A while ago, Chrystyna Kestler had planned to do some work at her son’s grave site on Shelter Island — re-sod and add some plantings — on Monday.
Her son, , a 24-year-old Shelter Island native, was the first serviceman from the island to be killed in combat since the Vietnam War when he died last June 4 while on foot patrol in Afghanistan. And Monday was the day the much of the world learned that Osama bin Laden was killed by U.S. armed forces during an attack on Sunday.
“It was my Joey message for the day — I get them from him,” Kestler said during a phone interview on her way from Shelter Island to Mattituck on Monday. “Mission accomplished, justice has been served.”
Keslter said that she first heard the news on Sunday night from her youngest son Nicholas, who called his mother from school in Pennsylvania. She said that knowing that the leader of al Qaeda and the symbol of the 9/11 attacks on the World Trade Center was dead was a bittersweet relief.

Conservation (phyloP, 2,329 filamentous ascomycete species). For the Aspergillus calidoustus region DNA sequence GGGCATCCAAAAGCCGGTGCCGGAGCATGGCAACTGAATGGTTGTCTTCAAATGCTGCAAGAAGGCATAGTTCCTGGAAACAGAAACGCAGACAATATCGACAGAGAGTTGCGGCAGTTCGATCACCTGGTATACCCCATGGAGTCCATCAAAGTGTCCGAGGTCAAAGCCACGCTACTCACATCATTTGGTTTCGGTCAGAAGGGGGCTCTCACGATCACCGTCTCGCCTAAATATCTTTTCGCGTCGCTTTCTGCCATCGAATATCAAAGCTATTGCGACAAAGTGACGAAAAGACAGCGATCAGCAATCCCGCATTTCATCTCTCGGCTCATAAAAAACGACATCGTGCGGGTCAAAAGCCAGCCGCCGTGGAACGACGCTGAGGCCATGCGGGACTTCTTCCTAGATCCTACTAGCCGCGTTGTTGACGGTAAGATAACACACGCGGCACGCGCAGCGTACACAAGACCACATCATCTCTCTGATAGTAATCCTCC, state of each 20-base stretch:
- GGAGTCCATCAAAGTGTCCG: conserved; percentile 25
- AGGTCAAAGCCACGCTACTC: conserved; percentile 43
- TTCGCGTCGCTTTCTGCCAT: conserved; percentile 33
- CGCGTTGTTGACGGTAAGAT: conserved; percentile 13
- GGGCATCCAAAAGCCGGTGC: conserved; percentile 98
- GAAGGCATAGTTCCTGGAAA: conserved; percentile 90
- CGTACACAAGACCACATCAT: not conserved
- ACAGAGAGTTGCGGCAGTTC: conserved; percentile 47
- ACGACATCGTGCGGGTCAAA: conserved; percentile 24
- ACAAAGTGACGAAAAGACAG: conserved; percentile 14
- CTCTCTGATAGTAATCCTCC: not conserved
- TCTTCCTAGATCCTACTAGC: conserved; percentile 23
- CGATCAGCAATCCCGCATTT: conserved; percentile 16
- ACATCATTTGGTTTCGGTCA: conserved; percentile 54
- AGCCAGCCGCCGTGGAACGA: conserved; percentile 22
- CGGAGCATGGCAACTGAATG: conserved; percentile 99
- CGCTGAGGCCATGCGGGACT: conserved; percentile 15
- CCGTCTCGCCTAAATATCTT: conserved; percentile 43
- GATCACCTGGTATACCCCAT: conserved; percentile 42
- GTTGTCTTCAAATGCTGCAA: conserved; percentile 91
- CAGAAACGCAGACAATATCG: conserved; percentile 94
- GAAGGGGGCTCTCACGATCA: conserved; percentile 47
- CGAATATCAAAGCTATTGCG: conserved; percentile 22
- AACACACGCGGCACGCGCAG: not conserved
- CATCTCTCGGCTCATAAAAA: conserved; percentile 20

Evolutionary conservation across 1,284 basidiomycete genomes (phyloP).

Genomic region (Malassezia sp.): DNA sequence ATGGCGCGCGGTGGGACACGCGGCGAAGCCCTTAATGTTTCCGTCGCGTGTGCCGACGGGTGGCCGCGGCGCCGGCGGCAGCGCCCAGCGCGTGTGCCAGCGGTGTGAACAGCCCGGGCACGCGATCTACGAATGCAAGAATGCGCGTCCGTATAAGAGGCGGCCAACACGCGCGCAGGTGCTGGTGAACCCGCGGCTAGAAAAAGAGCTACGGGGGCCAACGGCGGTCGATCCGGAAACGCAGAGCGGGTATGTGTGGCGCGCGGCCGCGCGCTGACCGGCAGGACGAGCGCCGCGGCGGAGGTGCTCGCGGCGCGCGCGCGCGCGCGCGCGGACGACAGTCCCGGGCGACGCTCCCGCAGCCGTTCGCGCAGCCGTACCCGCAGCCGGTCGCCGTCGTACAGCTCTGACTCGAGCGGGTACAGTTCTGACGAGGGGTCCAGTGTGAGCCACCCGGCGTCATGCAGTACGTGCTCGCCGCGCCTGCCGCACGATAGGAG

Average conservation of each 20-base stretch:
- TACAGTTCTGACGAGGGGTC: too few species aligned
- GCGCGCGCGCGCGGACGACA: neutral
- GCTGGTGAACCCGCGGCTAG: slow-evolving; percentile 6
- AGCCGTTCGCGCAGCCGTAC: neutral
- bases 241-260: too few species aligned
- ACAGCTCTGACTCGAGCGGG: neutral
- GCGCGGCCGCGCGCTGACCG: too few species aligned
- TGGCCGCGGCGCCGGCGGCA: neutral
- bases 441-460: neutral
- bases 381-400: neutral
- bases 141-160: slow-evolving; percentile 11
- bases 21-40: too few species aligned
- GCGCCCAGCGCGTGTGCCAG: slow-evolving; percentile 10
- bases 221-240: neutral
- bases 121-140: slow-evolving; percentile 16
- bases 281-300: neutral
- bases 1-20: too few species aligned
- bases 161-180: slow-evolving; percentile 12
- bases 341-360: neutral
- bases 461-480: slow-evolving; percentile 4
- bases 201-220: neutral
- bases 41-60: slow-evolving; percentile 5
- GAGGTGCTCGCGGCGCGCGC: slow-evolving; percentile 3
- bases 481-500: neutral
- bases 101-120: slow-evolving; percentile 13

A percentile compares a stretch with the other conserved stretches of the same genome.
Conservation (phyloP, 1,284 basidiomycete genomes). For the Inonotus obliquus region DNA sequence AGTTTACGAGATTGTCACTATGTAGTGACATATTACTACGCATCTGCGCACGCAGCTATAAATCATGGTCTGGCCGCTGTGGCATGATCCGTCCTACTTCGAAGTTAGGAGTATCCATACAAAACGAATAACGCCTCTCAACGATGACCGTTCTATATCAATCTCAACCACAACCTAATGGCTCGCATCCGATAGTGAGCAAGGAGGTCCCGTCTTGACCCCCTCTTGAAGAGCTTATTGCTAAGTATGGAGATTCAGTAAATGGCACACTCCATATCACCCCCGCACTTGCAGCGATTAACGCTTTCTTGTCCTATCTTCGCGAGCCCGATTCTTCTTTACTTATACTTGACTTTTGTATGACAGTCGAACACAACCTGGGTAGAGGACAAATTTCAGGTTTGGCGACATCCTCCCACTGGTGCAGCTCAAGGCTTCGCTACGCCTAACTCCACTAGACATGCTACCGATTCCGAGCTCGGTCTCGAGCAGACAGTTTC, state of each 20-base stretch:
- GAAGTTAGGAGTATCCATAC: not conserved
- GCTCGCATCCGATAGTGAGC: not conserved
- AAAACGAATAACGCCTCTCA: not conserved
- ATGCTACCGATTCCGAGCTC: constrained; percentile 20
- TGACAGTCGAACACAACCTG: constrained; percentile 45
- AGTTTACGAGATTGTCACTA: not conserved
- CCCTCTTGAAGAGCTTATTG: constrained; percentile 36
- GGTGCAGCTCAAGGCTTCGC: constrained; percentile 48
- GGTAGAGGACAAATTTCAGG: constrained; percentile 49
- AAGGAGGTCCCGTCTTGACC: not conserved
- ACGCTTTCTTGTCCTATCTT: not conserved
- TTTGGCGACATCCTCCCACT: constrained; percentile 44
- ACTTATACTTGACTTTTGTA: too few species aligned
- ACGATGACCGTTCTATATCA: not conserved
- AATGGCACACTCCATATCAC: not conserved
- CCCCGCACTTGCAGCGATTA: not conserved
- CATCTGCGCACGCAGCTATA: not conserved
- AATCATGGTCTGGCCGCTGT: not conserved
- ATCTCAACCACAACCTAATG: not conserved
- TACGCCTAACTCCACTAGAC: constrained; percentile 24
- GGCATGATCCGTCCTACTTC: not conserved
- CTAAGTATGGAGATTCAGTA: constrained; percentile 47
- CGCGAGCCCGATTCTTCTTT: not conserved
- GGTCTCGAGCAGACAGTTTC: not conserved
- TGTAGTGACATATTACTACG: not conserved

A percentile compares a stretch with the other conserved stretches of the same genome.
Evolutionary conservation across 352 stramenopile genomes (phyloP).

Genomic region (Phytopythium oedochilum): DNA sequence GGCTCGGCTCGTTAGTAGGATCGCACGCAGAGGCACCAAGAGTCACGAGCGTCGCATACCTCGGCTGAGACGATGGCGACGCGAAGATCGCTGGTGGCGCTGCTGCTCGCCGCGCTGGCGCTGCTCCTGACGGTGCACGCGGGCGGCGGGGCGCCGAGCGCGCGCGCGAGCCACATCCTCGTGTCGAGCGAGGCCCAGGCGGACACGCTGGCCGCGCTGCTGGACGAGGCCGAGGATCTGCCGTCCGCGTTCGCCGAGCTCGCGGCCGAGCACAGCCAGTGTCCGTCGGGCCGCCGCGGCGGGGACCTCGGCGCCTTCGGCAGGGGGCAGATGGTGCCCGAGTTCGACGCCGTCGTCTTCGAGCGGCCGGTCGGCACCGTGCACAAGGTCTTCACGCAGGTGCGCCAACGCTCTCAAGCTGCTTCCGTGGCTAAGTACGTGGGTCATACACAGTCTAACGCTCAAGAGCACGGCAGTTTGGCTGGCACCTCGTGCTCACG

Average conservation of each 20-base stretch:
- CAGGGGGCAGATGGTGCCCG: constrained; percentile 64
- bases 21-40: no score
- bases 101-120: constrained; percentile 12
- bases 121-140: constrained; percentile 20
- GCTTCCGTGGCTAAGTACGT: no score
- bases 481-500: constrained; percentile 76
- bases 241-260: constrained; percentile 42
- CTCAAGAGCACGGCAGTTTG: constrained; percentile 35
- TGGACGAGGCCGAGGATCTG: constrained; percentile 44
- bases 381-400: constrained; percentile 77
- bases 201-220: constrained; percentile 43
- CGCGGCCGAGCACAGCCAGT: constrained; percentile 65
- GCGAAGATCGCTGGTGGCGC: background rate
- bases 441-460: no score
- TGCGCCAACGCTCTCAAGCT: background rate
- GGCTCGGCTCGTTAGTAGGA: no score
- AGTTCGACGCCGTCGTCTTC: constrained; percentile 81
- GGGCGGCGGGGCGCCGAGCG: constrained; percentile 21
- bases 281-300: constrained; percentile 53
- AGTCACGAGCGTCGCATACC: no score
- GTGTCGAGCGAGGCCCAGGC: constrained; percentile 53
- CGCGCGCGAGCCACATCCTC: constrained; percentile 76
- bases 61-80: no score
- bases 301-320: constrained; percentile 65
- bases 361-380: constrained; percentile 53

“Of course, it’s not going to bring Joey back,” she said. “But it is a huge blow to a terrorist organization. We are at war, and with was there are casualties and my son was one of them. But he chose to protect our rights and our freedom. That’s what he believed in.”
Family and friends of Lt. Theinert gathered around Cartwright Road Circle on Route 114 on Shelter Island this past October to witness a 1.4-mile section of the highway become renamed in her son’s name.
Kestler, who is remarried and is mother to six children in the mixed family, was working on the grave site in preparation for a visit from her son’s platoon, who will arrive on Shelter Island on May 19 and stay until May 22.
Shelter Islanders, Kestler said, have not forgotten the sacrifice her son made to protect his community and the rest of the world from terrorist attacks. Many have already opened their doors to offer housing for members of the platoon while they visit.
“The community has not only come together to rally behind Joey but to make sure every one of our soldiers gets home safely,” she said.